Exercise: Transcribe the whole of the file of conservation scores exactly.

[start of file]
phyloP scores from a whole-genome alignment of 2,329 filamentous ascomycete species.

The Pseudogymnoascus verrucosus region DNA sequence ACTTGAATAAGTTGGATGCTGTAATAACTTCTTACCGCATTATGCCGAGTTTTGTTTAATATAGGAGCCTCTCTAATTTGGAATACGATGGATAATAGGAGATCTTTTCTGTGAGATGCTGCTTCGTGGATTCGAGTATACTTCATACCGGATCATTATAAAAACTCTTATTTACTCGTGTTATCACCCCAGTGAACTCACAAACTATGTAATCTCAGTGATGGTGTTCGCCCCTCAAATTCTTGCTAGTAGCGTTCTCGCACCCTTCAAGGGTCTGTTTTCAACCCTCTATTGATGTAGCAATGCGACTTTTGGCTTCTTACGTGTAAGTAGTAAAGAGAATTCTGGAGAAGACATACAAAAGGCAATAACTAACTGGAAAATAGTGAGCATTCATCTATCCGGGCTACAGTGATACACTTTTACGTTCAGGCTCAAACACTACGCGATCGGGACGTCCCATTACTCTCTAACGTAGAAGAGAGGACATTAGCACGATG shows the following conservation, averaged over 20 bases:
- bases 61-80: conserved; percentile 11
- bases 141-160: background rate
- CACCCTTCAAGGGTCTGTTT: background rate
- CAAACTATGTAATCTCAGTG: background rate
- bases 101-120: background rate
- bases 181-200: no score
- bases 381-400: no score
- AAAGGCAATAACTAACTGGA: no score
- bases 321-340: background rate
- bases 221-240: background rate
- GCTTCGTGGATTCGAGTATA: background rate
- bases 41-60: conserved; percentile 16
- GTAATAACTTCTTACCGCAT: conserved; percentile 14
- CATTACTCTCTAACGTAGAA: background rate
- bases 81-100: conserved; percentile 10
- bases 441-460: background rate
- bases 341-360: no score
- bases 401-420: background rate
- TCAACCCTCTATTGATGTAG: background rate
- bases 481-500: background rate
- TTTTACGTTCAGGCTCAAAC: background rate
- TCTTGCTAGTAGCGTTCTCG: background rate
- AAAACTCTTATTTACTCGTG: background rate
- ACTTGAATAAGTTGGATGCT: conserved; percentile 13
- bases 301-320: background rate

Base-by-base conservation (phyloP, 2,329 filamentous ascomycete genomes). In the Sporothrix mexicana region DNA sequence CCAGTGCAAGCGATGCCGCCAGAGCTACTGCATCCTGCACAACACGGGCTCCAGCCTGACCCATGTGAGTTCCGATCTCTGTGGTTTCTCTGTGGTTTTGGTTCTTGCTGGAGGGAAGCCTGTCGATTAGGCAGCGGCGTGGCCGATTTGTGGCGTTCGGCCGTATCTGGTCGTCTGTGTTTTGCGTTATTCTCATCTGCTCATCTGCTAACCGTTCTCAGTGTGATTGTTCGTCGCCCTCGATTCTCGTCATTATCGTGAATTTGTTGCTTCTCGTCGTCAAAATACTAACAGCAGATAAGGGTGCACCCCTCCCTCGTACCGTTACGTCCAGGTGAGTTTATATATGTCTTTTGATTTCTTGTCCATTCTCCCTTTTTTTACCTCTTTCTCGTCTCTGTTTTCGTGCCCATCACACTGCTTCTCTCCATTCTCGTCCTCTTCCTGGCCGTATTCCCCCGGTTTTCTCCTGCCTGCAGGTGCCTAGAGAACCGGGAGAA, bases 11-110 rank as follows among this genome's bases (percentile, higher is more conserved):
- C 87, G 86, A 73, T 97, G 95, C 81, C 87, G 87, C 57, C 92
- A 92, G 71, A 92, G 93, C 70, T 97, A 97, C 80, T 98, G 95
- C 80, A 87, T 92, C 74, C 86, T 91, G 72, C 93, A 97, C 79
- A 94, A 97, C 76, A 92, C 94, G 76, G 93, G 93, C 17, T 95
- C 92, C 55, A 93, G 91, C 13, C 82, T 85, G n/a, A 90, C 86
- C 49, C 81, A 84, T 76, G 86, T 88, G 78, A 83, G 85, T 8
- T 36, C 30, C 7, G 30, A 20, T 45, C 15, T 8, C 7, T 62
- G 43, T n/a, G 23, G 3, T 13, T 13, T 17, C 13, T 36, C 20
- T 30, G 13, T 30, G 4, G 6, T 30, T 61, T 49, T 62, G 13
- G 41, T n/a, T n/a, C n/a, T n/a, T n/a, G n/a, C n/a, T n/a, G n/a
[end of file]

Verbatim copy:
phyloP scores from a whole-genome alignment of 2,329 filamentous ascomycete species.

The Pseudogymnoascus verrucosus region DNA sequence ACTTGAATAAGTTGGATGCTGTAATAACTTCTTACCGCATTATGCCGAGTTTTGTTTAATATAGGAGCCTCTCTAATTTGGAATACGATGGATAATAGGAGATCTTTTCTGTGAGATGCTGCTTCGTGGATTCGAGTATACTTCATACCGGATCATTATAAAAACTCTTATTTACTCGTGTTATCACCCCAGTGAACTCACAAACTATGTAATCTCAGTGATGGTGTTCGCCCCTCAAATTCTTGCTAGTAGCGTTCTCGCACCCTTCAAGGGTCTGTTTTCAACCCTCTATTGATGTAGCAATGCGACTTTTGGCTTCTTACGTGTAAGTAGTAAAGAGAATTCTGGAGAAGACATACAAAAGGCAATAACTAACTGGAAAATAGTGAGCATTCATCTATCCGGGCTACAGTGATACACTTTTACGTTCAGGCTCAAACACTACGCGATCGGGACGTCCCATTACTCTCTAACGTAGAAGAGAGGACATTAGCACGATG shows the following conservation, averaged over 20 bases:
- bases 61-80: conserved; percentile 11
- bases 141-160: background rate
- CACCCTTCAAGGGTCTGTTT: background rate
- CAAACTATGTAATCTCAGTG: background rate
- bases 101-120: background rate
- bases 181-200: no score
- bases 381-400: no score
- AAAGGCAATAACTAACTGGA: no score
- bases 321-340: background rate
- bases 221-240: background rate
- GCTTCGTGGATTCGAGTATA: background rate
- bases 41-60: conserved; percentile 16
- GTAATAACTTCTTACCGCAT: conserved; percentile 14
- CATTACTCTCTAACGTAGAA: background rate
- bases 81-100: conserved; percentile 10
- bases 441-460: background rate
- bases 341-360: no score
- bases 401-420: background rate
- TCAACCCTCTATTGATGTAG: background rate
- bases 481-500: background rate
- TTTTACGTTCAGGCTCAAAC: background rate
- TCTTGCTAGTAGCGTTCTCG: background rate
- AAAACTCTTATTTACTCGTG: background rate
- ACTTGAATAAGTTGGATGCT: conserved; percentile 13
- bases 301-320: background rate

Base-by-base conservation (phyloP, 2,329 filamentous ascomycete genomes). In the Sporothrix mexicana region DNA sequence CCAGTGCAAGCGATGCCGCCAGAGCTACTGCATCCTGCACAACACGGGCTCCAGCCTGACCCATGTGAGTTCCGATCTCTGTGGTTTCTCTGTGGTTTTGGTTCTTGCTGGAGGGAAGCCTGTCGATTAGGCAGCGGCGTGGCCGATTTGTGGCGTTCGGCCGTATCTGGTCGTCTGTGTTTTGCGTTATTCTCATCTGCTCATCTGCTAACCGTTCTCAGTGTGATTGTTCGTCGCCCTCGATTCTCGTCATTATCGTGAATTTGTTGCTTCTCGTCGTCAAAATACTAACAGCAGATAAGGGTGCACCCCTCCCTCGTACCGTTACGTCCAGGTGAGTTTATATATGTCTTTTGATTTCTTGTCCATTCTCCCTTTTTTTACCTCTTTCTCGTCTCTGTTTTCGTGCCCATCACACTGCTTCTCTCCATTCTCGTCCTCTTCCTGGCCGTATTCCCCCGGTTTTCTCCTGCCTGCAGGTGCCTAGAGAACCGGGAGAA, bases 11-110 rank as follows among this genome's bases (percentile, higher is more conserved):
- C 87, G 86, A 73, T 97, G 95, C 81, C 87, G 87, C 57, C 92
- A 92, G 71, A 92, G 93, C 70, T 97, A 97, C 80, T 98, G 95
- C 80, A 87, T 92, C 74, C 86, T 91, G 72, C 93, A 97, C 79
- A 94, A 97, C 76, A 92, C 94, G 76, G 93, G 93, C 17, T 95
- C 92, C 55, A 93, G 91, C 13, C 82, T 85, G n/a, A 90, C 86
- C 49, C 81, A 84, T 76, G 86, T 88, G 78, A 83, G 85, T 8
- T 36, C 30, C 7, G 30, A 20, T 45, C 15, T 8, C 7, T 62
- G 43, T n/a, G 23, G 3, T 13, T 13, T 17, C 13, T 36, C 20
- T 30, G 13, T 30, G 4, G 6, T 30, T 61, T 49, T 62, G 13
- G 41, T n/a, T n/a, C n/a, T n/a, T n/a, G n/a, C n/a, T n/a, G n/a